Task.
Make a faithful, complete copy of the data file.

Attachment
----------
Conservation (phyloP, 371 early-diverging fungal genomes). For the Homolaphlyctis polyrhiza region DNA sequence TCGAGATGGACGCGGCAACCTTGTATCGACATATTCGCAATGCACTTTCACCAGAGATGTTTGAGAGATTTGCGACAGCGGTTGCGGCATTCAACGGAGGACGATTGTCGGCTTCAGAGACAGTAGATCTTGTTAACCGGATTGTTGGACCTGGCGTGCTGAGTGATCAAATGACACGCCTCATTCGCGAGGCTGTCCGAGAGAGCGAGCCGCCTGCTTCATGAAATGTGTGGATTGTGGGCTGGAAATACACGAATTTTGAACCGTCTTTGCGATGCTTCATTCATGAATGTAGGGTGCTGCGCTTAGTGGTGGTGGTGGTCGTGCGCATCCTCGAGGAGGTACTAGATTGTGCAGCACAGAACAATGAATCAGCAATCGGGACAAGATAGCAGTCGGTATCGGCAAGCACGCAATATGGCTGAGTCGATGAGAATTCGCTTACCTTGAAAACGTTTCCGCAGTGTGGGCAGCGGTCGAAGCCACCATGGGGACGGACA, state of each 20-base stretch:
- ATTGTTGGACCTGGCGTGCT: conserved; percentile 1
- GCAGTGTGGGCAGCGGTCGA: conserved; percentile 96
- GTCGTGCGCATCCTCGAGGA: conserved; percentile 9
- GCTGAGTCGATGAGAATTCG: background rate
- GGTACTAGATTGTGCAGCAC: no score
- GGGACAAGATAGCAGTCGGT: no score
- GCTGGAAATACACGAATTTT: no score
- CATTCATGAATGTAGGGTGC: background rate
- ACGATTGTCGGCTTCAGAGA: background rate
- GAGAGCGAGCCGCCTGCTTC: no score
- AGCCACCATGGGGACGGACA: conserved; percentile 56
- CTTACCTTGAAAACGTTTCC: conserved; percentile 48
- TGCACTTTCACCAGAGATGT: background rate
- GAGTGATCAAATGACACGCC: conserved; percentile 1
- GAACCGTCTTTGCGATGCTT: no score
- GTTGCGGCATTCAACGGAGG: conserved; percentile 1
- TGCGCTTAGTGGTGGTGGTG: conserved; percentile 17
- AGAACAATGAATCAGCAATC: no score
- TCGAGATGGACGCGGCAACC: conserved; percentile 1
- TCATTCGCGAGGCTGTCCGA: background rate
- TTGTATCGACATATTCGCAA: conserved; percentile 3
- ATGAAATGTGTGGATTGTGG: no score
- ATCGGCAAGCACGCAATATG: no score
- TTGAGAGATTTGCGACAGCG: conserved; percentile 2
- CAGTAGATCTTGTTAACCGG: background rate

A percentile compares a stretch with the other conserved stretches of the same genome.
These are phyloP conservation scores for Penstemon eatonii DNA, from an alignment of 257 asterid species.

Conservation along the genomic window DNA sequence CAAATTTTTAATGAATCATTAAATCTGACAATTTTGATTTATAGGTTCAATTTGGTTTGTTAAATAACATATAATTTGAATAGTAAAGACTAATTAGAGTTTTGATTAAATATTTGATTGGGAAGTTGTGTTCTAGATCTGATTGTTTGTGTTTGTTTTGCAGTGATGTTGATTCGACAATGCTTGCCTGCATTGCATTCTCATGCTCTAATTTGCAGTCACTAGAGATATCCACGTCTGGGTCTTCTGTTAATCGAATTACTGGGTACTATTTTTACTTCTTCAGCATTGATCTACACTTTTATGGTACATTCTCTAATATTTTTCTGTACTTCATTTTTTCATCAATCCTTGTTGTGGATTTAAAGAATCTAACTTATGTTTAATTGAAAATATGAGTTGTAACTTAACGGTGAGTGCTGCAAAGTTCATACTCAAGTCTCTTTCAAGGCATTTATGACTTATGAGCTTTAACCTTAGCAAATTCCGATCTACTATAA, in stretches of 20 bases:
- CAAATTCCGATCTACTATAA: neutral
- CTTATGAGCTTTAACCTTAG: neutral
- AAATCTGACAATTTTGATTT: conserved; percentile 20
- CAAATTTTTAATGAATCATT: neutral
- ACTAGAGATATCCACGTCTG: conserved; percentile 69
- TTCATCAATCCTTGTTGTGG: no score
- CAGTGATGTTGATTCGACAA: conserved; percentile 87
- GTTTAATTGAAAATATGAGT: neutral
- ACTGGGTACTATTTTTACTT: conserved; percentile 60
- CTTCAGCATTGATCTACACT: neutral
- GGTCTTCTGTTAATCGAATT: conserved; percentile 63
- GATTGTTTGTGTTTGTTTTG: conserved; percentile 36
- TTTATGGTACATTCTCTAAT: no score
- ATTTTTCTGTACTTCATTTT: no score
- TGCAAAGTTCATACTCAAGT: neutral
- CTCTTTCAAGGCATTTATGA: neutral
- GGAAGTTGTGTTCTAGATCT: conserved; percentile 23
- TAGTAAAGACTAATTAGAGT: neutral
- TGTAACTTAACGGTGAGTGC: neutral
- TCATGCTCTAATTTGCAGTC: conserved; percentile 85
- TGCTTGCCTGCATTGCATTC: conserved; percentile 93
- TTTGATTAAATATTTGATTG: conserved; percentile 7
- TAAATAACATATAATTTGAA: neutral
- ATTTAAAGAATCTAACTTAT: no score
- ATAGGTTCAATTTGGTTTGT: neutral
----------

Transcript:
Conservation (phyloP, 371 early-diverging fungal genomes). For the Homolaphlyctis polyrhiza region DNA sequence TCGAGATGGACGCGGCAACCTTGTATCGACATATTCGCAATGCACTTTCACCAGAGATGTTTGAGAGATTTGCGACAGCGGTTGCGGCATTCAACGGAGGACGATTGTCGGCTTCAGAGACAGTAGATCTTGTTAACCGGATTGTTGGACCTGGCGTGCTGAGTGATCAAATGACACGCCTCATTCGCGAGGCTGTCCGAGAGAGCGAGCCGCCTGCTTCATGAAATGTGTGGATTGTGGGCTGGAAATACACGAATTTTGAACCGTCTTTGCGATGCTTCATTCATGAATGTAGGGTGCTGCGCTTAGTGGTGGTGGTGGTCGTGCGCATCCTCGAGGAGGTACTAGATTGTGCAGCACAGAACAATGAATCAGCAATCGGGACAAGATAGCAGTCGGTATCGGCAAGCACGCAATATGGCTGAGTCGATGAGAATTCGCTTACCTTGAAAACGTTTCCGCAGTGTGGGCAGCGGTCGAAGCCACCATGGGGACGGACA, state of each 20-base stretch:
- ATTGTTGGACCTGGCGTGCT: conserved; percentile 1
- GCAGTGTGGGCAGCGGTCGA: conserved; percentile 96
- GTCGTGCGCATCCTCGAGGA: conserved; percentile 9
- GCTGAGTCGATGAGAATTCG: background rate
- GGTACTAGATTGTGCAGCAC: no score
- GGGACAAGATAGCAGTCGGT: no score
- GCTGGAAATACACGAATTTT: no score
- CATTCATGAATGTAGGGTGC: background rate
- ACGATTGTCGGCTTCAGAGA: background rate
- GAGAGCGAGCCGCCTGCTTC: no score
- AGCCACCATGGGGACGGACA: conserved; percentile 56
- CTTACCTTGAAAACGTTTCC: conserved; percentile 48
- TGCACTTTCACCAGAGATGT: background rate
- GAGTGATCAAATGACACGCC: conserved; percentile 1
- GAACCGTCTTTGCGATGCTT: no score
- GTTGCGGCATTCAACGGAGG: conserved; percentile 1
- TGCGCTTAGTGGTGGTGGTG: conserved; percentile 17
- AGAACAATGAATCAGCAATC: no score
- TCGAGATGGACGCGGCAACC: conserved; percentile 1
- TCATTCGCGAGGCTGTCCGA: background rate
- TTGTATCGACATATTCGCAA: conserved; percentile 3
- ATGAAATGTGTGGATTGTGG: no score
- ATCGGCAAGCACGCAATATG: no score
- TTGAGAGATTTGCGACAGCG: conserved; percentile 2
- CAGTAGATCTTGTTAACCGG: background rate

A percentile compares a stretch with the other conserved stretches of the same genome.
These are phyloP conservation scores for Penstemon eatonii DNA, from an alignment of 257 asterid species.

Conservation along the genomic window DNA sequence CAAATTTTTAATGAATCATTAAATCTGACAATTTTGATTTATAGGTTCAATTTGGTTTGTTAAATAACATATAATTTGAATAGTAAAGACTAATTAGAGTTTTGATTAAATATTTGATTGGGAAGTTGTGTTCTAGATCTGATTGTTTGTGTTTGTTTTGCAGTGATGTTGATTCGACAATGCTTGCCTGCATTGCATTCTCATGCTCTAATTTGCAGTCACTAGAGATATCCACGTCTGGGTCTTCTGTTAATCGAATTACTGGGTACTATTTTTACTTCTTCAGCATTGATCTACACTTTTATGGTACATTCTCTAATATTTTTCTGTACTTCATTTTTTCATCAATCCTTGTTGTGGATTTAAAGAATCTAACTTATGTTTAATTGAAAATATGAGTTGTAACTTAACGGTGAGTGCTGCAAAGTTCATACTCAAGTCTCTTTCAAGGCATTTATGACTTATGAGCTTTAACCTTAGCAAATTCCGATCTACTATAA, in stretches of 20 bases:
- CAAATTCCGATCTACTATAA: neutral
- CTTATGAGCTTTAACCTTAG: neutral
- AAATCTGACAATTTTGATTT: conserved; percentile 20
- CAAATTTTTAATGAATCATT: neutral
- ACTAGAGATATCCACGTCTG: conserved; percentile 69
- TTCATCAATCCTTGTTGTGG: no score
- CAGTGATGTTGATTCGACAA: conserved; percentile 87
- GTTTAATTGAAAATATGAGT: neutral
- ACTGGGTACTATTTTTACTT: conserved; percentile 60
- CTTCAGCATTGATCTACACT: neutral
- GGTCTTCTGTTAATCGAATT: conserved; percentile 63
- GATTGTTTGTGTTTGTTTTG: conserved; percentile 36
- TTTATGGTACATTCTCTAAT: no score
- ATTTTTCTGTACTTCATTTT: no score
- TGCAAAGTTCATACTCAAGT: neutral
- CTCTTTCAAGGCATTTATGA: neutral
- GGAAGTTGTGTTCTAGATCT: conserved; percentile 23
- TAGTAAAGACTAATTAGAGT: neutral
- TGTAACTTAACGGTGAGTGC: neutral
- TCATGCTCTAATTTGCAGTC: conserved; percentile 85
- TGCTTGCCTGCATTGCATTC: conserved; percentile 93
- TTTGATTAAATATTTGATTG: conserved; percentile 7
- TAAATAACATATAATTTGAA: neutral
- ATTTAAAGAATCTAACTTAT: no score
- ATAGGTTCAATTTGGTTTGT: neutral